- Oakland Institute report is based on six case studies including SL on global push to ‘unlock the economic potential of land’
- Says MCC project will extensively map and digitise land records of up to 67% of SL
- Says land project focuses on mapping and digitising State lands for explicit purpose of stimulating investment and increasing its use as an economic asset
The Oakland Institute, an independent policy think tank based in the US, in a recent report said the compact between Sri Lanka and the US Millennium Challenge Corporation (MCC) could potentially shift millions of hectares of land in the country into private control.
“A land project focused on mapping and digitising State lands has the explicit purpose of stimulating investment and increasing its use as an economic asset. Motivated by the difficulty the private sector currently faces in acquiring land in Sri Lanka, the project will extensively map and digitise land records of up to 67% of the entire country,” stated the report titled ‘Driving Dispossession – The global push to unlock the economic potential of land’.
“Civil society groups have called on the Government to reject the compact and warned that it will result in ‘land grabs by creditors, the transfer of prime land to multinational corporations, [and] the loss of livelihoods for local farmers’. For dispossessed groups and ethnic minorities, the prospect of the Government determining what land is vacant poses an enormous threat given the country’s history of war-related displacement, internal colonisation, and landlessness,” the report said.
The Oakland Institute did case studies of six countries including Sri Lanka to show how governments pass new laws, create land markets, conduct land reforms, and sign Public Private Partnerships to open more lands and natural resources to exploitation. “This trend is largely encouraged by Western governments and private foundations, as well as international institutions such as the World Bank and the International Monetary Fund (IMF).”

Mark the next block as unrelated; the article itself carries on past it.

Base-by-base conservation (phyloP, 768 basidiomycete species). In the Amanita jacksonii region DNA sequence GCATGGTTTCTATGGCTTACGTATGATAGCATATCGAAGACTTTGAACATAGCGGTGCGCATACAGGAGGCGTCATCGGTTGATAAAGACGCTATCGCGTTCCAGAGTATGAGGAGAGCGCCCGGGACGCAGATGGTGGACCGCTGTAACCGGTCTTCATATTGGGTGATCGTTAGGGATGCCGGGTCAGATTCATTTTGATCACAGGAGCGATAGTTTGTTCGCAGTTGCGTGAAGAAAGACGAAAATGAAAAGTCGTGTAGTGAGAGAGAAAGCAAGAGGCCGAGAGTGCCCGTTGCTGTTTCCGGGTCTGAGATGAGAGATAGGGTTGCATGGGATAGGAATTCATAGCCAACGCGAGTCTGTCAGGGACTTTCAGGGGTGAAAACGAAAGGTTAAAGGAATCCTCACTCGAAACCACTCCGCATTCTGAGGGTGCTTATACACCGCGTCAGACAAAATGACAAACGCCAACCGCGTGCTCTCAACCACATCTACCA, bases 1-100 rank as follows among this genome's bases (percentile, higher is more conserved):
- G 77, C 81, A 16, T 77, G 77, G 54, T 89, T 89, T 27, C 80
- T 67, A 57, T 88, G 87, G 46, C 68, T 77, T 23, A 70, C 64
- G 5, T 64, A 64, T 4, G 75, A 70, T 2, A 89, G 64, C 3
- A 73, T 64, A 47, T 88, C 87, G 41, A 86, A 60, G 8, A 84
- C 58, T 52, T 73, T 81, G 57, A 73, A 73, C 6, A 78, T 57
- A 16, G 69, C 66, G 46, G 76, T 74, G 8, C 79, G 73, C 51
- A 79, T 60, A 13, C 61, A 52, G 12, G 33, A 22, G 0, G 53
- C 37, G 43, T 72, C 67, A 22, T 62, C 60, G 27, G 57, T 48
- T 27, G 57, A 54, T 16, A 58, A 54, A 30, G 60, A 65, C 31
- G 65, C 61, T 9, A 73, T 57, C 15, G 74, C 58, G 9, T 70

Through six case studies – Ukraine, Zambia, Myanmar, Papua New Guinea, Sri Lanka, and Brazil – this report details the various ways by which governments – willingly or under the pressure of financial institutions and so-called donor countries – attempt to privatise land and make it available for exploitation.
The report added that as people’s very presence and resistance is seen as an obstacle to investment and business, many governments around the world have been prompted to adopt the Western capitalist notion of private land ownership.
“This includes the creation of land markets so that land can be leased or sold and put into so-called ‘productive use’ to ‘unlock its value’. The World Bank is a key factor in the push to privatise and commodify land.
“In 2017, its Enabling the Business of Agriculture report prescribed to governments the series of measures they should take to ‘enhance the productivity of land use’ and encourage agribusiness expansion,” the report said.
It added that the key policy prescriptions included formalising private property rights, easing the sale and lease of land for commercial use, systematising the sale of public land by auction, and improving procedures for expropriation.
The report was released last week.